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I am a leader at my company. Recently, one of my senior employees has been receiving some complaints from their direct reports. What can I do to help this situation? Elaine Varelas provides guidance

As a leader, receiving feedback about your employees can be beneficial. However, when that feedback becomes complaints about behaviors or other issues, it is important to address those problems quickly. Elaine Varelas provides guidance on how to address these behaviors and what you can do to correct them.

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Q: I’m the leader of an organization and one of my senior employees has had a lot of complaints from their direct reports lately. Is there anything I can do?

A: Being attuned to the feedback direct reports are providing is important in terms of understanding what’s going on at your organization. Is this behavior new, or has this been ongoing? As a senior leader, one of the most challenging areas you can have is identifying which behaviors are acceptable in your culture and which are not. There was a time when bad behavior by high performers was tolerated and thankfully, much of that has changed. If this behavior is new, you need to address it immediately and find out if there are some personal challenges that are impacting your senior employee that you can offer support for. Support could include time off, suggesting a meeting with an employee assistance program (EAP), or some other kind of counseling. If this behavior has been an ongoing issue and the direct reports find they can no longer tolerate this hostile environment, they may be pushing you to take action. That action does not need to be separating the person from the organization. Instead, you may want to offer this person remedial executive coaching.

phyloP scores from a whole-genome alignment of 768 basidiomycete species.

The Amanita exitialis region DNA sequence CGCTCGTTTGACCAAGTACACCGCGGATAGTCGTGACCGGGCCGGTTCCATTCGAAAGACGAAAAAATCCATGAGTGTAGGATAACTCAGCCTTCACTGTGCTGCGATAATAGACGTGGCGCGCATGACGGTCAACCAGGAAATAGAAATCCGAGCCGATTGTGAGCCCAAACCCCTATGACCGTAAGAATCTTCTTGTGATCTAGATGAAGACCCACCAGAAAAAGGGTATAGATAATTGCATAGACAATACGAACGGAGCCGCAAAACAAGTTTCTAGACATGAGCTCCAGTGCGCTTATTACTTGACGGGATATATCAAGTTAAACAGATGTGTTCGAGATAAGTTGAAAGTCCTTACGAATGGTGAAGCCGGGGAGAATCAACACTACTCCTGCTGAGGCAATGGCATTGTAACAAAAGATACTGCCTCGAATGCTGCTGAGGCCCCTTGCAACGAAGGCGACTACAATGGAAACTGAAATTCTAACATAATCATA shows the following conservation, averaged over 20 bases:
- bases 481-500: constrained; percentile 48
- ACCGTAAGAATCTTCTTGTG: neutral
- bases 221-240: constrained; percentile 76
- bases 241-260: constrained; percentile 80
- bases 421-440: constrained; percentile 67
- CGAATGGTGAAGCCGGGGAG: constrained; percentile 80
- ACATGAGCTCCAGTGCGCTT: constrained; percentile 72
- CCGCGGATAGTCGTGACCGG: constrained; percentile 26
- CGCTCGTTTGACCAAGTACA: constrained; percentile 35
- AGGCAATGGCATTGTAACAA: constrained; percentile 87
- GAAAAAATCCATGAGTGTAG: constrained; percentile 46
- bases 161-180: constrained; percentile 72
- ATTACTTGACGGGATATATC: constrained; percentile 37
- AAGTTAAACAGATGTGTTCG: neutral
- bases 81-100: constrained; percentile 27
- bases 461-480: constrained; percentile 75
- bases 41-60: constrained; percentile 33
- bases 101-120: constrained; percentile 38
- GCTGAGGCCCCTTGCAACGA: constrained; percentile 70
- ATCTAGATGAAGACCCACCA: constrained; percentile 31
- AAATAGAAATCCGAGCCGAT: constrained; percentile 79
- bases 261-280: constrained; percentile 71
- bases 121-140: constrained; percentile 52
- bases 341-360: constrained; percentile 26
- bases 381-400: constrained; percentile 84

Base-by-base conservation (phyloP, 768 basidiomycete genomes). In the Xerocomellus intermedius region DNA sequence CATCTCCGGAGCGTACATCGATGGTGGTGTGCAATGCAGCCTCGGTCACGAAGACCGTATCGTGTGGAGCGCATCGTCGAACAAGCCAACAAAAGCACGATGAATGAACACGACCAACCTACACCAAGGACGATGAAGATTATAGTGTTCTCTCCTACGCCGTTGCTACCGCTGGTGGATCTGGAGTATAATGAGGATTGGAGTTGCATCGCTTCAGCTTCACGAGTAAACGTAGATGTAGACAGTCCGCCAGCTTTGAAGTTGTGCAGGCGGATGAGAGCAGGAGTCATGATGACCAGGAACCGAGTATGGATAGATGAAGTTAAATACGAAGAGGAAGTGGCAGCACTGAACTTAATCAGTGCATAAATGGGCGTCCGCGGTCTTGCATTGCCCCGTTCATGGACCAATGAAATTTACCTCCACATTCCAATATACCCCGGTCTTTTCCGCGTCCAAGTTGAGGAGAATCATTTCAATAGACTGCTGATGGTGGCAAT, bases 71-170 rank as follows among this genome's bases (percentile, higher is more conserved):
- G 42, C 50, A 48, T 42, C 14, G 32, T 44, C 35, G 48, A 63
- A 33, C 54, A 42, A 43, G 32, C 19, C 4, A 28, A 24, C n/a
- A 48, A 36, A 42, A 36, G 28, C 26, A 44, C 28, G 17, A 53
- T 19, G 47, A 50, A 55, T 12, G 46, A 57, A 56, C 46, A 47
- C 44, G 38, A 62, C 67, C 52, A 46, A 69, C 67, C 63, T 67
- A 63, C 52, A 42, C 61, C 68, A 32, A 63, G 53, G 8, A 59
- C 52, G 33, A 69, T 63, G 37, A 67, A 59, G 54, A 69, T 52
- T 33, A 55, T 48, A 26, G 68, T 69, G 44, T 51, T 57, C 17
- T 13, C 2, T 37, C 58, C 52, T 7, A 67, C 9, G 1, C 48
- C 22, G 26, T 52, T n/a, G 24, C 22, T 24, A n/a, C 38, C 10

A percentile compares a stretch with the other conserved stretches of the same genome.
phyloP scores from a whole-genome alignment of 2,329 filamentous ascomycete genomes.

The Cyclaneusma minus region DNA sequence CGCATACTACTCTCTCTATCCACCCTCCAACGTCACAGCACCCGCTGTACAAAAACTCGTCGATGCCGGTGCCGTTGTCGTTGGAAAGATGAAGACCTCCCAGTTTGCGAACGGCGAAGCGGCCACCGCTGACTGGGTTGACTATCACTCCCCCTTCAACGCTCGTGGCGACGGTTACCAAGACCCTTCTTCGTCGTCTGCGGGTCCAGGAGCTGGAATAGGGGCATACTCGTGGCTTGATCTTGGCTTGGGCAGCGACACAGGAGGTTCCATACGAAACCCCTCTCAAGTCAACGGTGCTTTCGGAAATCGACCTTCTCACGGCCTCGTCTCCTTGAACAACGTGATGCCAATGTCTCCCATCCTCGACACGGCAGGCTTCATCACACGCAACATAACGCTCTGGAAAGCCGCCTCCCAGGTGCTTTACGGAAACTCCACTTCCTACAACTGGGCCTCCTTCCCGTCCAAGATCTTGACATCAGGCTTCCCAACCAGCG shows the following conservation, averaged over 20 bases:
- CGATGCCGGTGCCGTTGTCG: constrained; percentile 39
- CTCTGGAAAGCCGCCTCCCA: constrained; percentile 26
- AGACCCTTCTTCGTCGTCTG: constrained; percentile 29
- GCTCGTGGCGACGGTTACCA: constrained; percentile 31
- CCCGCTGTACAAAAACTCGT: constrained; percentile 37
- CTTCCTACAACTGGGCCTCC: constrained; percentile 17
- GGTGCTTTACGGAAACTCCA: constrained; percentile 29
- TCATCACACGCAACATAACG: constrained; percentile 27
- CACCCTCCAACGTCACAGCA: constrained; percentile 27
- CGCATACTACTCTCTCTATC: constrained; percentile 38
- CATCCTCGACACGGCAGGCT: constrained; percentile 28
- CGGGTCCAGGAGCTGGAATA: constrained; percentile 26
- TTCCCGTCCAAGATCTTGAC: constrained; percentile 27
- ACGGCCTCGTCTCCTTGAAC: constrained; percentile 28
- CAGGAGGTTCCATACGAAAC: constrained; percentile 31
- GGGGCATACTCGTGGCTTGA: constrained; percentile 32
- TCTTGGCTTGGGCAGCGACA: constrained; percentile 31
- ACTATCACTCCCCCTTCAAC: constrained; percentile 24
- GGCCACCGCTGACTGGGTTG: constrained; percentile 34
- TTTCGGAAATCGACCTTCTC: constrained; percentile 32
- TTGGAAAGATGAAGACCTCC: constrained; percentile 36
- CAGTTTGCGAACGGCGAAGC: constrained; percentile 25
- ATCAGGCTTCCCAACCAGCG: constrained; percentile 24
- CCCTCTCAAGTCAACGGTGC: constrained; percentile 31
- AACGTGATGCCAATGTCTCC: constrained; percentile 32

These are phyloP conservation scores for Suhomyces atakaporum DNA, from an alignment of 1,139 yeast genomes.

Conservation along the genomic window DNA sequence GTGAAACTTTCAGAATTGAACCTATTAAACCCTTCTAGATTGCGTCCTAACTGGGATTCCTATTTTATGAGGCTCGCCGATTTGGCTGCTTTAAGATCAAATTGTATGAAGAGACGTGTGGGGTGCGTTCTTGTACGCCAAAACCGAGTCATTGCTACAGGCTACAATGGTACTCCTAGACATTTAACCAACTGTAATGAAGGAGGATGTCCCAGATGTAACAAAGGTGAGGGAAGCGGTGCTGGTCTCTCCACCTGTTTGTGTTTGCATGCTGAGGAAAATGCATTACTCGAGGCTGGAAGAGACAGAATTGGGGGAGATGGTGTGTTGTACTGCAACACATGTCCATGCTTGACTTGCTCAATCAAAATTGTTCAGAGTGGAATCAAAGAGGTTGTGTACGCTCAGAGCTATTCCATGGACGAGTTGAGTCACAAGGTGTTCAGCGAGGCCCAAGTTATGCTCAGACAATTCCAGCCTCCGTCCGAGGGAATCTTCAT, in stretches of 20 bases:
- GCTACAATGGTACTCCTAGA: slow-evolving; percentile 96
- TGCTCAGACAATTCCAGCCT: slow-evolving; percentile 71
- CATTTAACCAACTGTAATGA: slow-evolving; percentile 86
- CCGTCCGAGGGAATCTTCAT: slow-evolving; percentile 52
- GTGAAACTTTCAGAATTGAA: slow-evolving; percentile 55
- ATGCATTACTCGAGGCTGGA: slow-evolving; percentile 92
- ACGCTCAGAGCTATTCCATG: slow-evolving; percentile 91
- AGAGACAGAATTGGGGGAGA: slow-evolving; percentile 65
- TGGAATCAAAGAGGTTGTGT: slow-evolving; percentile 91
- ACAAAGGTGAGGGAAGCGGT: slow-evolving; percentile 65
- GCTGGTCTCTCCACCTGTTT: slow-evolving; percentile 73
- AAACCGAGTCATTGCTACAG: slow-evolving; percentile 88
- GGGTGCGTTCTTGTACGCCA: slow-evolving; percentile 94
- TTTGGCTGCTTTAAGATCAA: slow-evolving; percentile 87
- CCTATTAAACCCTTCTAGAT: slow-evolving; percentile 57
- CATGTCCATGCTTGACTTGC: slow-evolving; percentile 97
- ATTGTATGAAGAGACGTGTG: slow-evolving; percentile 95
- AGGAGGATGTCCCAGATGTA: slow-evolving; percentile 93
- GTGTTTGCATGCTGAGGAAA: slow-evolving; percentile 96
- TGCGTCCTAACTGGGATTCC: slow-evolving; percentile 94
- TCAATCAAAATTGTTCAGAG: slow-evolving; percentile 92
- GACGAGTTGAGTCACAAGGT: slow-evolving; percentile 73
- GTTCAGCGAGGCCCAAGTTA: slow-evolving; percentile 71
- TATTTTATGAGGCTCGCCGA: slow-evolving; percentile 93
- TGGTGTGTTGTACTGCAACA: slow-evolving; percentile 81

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Remedial executive coaching can provide enhanced self-awareness. This leader may not be aware how their behavior is affecting others or in the worst-case scenario, they may not care. However, their unacceptable behavior can be costly to the organization because his or her direct reports may decide to find employment elsewhere, increasing your company’s turnover rate. So, take action quickly and have this conversation as soon as possible. And while these talks may be uncomfortable, they are critical for providing the right level of support to remedy the situation, and this person’s direct reports will thank you. In the end, you will need to make a final determination if this individual can remain a senior leader based on your assessment of what’s happening.

There’s a range of behaviors that these complaints may be addressing. If it’s bad behavior that needs an HR investigation, make that happen immediately. If it’s behavior that’s putting too much pressure on a goal, your input as to what’s reasonable for the organization to achieve could be vital. If it’s a lack of self-management (like yelling at employees or belittling people), this individual may not know or may not have the skills to deal with the stress in their personal and professional lives. Coaching can absolutely make a positive impact on this.

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Your initial conversation should be in questioning mode. Ask questions, such as: “Is everything ok? Your behavior has been significantly different, and people have commented that it has been negative lately. Are you under more stress than normal?” Your approach needs to be done in a supportive way and getting the individual to describe the situation will help you determine what kind of support they need. If you think remedial executive coaching is the right course of action, you need to let this leader know you will be providing them support. And that support will come in the framework of an executive coach who can help them find better ways to manage their behavior.

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